That rules. I thought of “Down In A Hole”, but wasn’t sure. Cool! “The End of History,” is that actually about how we should end history’s mistakes, by any chance? Rather than end the world? It has such a moving sound. Or is it something more personal? This song has maybe the loosest and dreamiest vocal in the verses before the magnificent “chase your tails” semi-chorus comes in, and I actually had some trouble deciphering the words to that first verse?
LUKA: As someone who has heavily invested their time into studying politics, international relations and economy, this song is based on a theory developed by a philosopher/political scientist named Francis Fukuyama, who wrote a highly influential essay named “The End of History” after the fall of the Berlin Wall. The essay asserts that the Western neo-liberal approach towards state-governance is the final form of human governance and has “won” due to its alleged superiority. The win marks the end humanity’s sociocultural evolution as the clashes of civilization and ideologies now belong in the history. The song ridicules and criticizes such an idea because to proclaim that is not only ignorant, but it is also dangerous and imperialistic in its nature. I dislike the idea of any nation or civilization considering themselves as inherently special or exceptional, which is something Western leaders do on a daily basis. We are all human- ideas and civilizations come and go- and all we have is each other. It is more obvious now, more than ever, that the current system is in a deep crisis as the inequality levels sky plummet and the working class is being eradicated in the favor of the elites. The first verse states: “Oblivious to the obvious, painfully tedious. Thief of my air.” Those lines are written from a perspective of those who have introduced the idea of exceptionality to the common people in order to manipulate them easier. They ridicule the naive nature of a common man to accept such a, to me, outrageous idea. I intentionally went for the dreamy feel as it furthers conveys the idea that we are asleep and pre-occupied by “chasing our tails”.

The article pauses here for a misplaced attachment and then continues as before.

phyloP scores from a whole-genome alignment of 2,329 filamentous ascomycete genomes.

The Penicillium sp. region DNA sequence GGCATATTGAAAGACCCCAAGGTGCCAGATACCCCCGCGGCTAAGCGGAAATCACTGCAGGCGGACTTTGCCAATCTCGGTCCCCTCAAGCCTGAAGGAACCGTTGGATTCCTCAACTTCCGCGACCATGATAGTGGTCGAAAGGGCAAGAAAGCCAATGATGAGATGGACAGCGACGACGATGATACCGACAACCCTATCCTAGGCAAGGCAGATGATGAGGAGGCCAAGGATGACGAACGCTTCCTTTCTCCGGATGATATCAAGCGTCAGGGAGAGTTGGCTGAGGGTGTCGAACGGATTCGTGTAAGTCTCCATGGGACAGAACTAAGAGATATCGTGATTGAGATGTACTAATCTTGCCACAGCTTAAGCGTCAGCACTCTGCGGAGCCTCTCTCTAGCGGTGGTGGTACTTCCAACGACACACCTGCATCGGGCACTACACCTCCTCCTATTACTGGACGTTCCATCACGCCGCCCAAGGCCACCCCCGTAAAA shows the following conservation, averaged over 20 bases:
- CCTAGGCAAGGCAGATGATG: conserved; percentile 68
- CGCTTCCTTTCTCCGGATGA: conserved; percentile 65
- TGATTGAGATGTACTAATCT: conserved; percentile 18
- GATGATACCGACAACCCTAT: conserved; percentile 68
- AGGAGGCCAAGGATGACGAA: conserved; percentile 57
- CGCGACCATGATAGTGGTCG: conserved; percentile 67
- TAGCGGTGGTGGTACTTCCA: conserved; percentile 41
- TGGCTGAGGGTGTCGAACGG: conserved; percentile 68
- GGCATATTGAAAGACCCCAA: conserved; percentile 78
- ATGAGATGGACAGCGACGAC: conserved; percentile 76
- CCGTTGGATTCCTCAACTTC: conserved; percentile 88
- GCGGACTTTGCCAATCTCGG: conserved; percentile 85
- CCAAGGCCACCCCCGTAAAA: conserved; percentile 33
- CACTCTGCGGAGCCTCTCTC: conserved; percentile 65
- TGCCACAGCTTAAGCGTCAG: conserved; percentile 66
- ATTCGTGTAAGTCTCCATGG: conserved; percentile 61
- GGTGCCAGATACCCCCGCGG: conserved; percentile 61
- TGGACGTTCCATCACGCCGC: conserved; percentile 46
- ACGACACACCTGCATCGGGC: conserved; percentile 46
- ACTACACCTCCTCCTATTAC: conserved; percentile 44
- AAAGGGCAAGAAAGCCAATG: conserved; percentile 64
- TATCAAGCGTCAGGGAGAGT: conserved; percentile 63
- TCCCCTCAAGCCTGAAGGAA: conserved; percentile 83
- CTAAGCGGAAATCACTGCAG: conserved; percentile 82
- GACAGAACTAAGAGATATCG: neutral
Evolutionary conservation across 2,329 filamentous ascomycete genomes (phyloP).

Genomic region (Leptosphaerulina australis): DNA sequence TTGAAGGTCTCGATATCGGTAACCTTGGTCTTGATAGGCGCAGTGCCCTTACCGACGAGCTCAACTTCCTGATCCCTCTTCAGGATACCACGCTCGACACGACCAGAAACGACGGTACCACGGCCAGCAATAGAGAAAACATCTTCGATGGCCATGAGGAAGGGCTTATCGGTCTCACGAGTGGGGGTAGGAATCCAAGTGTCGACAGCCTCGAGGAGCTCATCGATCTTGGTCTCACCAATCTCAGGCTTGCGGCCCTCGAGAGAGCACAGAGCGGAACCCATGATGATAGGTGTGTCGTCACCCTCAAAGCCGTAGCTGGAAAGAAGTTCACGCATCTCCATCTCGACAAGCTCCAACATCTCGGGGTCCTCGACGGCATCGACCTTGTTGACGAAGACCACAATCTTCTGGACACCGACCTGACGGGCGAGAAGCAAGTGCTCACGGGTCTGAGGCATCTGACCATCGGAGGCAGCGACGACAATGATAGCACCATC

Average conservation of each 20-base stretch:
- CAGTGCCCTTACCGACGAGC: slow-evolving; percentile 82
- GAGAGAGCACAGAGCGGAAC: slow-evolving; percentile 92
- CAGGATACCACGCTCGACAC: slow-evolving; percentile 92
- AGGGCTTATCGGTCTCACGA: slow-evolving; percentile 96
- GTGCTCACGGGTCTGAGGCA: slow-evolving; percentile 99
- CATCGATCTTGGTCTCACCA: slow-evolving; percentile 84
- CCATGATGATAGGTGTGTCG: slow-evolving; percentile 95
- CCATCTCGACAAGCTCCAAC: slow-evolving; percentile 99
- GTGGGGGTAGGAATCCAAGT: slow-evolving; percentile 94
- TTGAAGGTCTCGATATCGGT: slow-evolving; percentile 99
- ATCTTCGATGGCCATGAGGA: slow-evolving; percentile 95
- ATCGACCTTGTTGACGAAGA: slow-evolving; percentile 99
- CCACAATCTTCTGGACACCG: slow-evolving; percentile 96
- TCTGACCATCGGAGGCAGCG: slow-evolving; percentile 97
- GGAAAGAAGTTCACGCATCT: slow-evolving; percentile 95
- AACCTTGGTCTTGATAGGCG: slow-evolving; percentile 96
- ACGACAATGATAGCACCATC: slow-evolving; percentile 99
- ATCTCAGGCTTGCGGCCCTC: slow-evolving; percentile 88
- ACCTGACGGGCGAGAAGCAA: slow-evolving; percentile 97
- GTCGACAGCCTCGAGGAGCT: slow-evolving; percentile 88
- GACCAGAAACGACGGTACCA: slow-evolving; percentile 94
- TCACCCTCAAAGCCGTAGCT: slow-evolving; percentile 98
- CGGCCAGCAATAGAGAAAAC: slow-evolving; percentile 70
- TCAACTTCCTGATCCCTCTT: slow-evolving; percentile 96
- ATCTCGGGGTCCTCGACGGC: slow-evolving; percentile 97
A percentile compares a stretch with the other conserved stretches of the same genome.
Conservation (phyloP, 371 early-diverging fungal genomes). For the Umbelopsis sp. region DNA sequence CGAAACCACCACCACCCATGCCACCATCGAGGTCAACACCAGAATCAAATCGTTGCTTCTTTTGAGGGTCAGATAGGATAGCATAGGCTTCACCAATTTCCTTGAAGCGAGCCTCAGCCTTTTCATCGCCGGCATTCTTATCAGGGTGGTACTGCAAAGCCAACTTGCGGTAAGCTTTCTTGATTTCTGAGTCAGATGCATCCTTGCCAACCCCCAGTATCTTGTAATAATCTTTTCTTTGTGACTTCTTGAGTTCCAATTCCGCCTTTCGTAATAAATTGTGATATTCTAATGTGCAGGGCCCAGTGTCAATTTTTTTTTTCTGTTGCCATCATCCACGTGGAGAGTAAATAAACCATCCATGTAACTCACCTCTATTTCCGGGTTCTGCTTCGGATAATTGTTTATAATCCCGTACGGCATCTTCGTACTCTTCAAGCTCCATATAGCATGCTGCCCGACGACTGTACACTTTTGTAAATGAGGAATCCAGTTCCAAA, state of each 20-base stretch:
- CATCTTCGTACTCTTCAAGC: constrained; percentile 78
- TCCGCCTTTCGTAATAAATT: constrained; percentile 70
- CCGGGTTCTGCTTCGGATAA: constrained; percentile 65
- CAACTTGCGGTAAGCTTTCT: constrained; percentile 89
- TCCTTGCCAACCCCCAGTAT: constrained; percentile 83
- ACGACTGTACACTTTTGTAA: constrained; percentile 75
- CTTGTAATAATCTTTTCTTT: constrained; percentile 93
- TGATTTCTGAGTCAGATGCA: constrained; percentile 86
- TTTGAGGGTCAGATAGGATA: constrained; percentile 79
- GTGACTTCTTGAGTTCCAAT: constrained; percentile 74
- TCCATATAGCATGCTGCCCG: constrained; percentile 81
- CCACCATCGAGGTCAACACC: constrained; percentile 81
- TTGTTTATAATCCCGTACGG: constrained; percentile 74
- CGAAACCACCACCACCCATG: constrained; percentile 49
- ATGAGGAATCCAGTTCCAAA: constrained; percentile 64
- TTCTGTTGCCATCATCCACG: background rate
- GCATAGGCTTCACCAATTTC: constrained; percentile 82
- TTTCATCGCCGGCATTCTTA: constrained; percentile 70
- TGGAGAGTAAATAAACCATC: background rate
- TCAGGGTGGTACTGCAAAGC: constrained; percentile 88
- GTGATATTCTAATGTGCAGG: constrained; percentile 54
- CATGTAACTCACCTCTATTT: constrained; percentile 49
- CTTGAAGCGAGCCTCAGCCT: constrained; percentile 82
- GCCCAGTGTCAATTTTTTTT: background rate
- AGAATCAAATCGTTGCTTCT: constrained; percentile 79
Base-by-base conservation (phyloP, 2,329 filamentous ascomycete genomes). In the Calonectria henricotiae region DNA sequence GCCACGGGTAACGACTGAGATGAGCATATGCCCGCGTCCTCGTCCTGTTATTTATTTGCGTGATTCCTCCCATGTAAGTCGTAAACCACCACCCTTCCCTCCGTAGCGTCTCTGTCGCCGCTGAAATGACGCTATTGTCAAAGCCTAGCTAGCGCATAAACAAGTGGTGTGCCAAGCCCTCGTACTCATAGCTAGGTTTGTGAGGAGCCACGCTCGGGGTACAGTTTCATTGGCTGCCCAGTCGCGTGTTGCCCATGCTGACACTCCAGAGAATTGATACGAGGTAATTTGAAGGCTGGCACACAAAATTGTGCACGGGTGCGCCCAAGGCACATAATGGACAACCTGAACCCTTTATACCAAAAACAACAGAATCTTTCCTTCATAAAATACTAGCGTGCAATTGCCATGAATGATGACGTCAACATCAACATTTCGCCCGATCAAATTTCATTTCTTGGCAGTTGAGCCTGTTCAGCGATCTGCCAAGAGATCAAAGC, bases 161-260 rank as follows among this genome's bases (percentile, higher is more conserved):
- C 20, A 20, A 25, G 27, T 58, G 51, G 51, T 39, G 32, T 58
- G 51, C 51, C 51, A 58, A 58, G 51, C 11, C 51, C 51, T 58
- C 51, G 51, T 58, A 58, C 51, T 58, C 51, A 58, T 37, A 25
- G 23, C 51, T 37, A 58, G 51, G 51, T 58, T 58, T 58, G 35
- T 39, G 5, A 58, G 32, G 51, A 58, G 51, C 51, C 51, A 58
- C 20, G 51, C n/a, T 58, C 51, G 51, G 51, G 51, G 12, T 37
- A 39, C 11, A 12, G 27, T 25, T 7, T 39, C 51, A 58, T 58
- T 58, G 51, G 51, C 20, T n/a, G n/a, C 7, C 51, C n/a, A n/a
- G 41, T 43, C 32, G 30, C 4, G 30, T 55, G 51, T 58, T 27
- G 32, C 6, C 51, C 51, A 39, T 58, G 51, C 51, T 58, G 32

As a band who seem fairly open minded to trying different musical approaches and channeling what life brings, how do you think we can be more accepting of different viewpoints in society and co-habitat better? I also ask because you are in D.C. and there is so much political gridlock there.
ZACH: You know, I actually used to intern in a congressional office on Capitol Hill. While there, I think the biggest thing that I saw contributing to gridlock and intolerance is quite simply an unwillingness to listen to alternative points of view. This has a strange parallel to how heavier forms of music are portrayed in society; how often have you heard people just lumping all heavy music together as “devil music,” or just simply crap, by people who simply just don’t understand it.
Everywhere we go on tour, we’re treated with respect and kindness by just about everyone we meet, because they are others who appreciate and accept the music we create, and as strange as it may seem, I’ve always felt that metalheads tend to band together, because they’re treated as outcasts by society in a lot of ways. From what I’ve seen, the most effective way to make one tolerant of other views is for one to experience intolerance themselves. It’s easy to hate with ignorance, but it’s much harder to wish ill upon one whose situation you’ve been in.
LUKA: One of the main ideas and the message behind the record is exactly that- accepting different viewpoints and co-habituating with each other by taking better care of our fellow humans and discarding the preconceived notions we have been force-fed about each other. Living all over the globe made me realize that people are the same wherever you go and the conflicts that exist are mostly artificial and benefit those who created them in a first place. Any kind of gridlock, including the political one in the US politics, is a direct result of the things I have talked about earlier. Putting personal benefit ahead of society’s betterment when one’s job is the betterment of society is the core of the problem you speak of.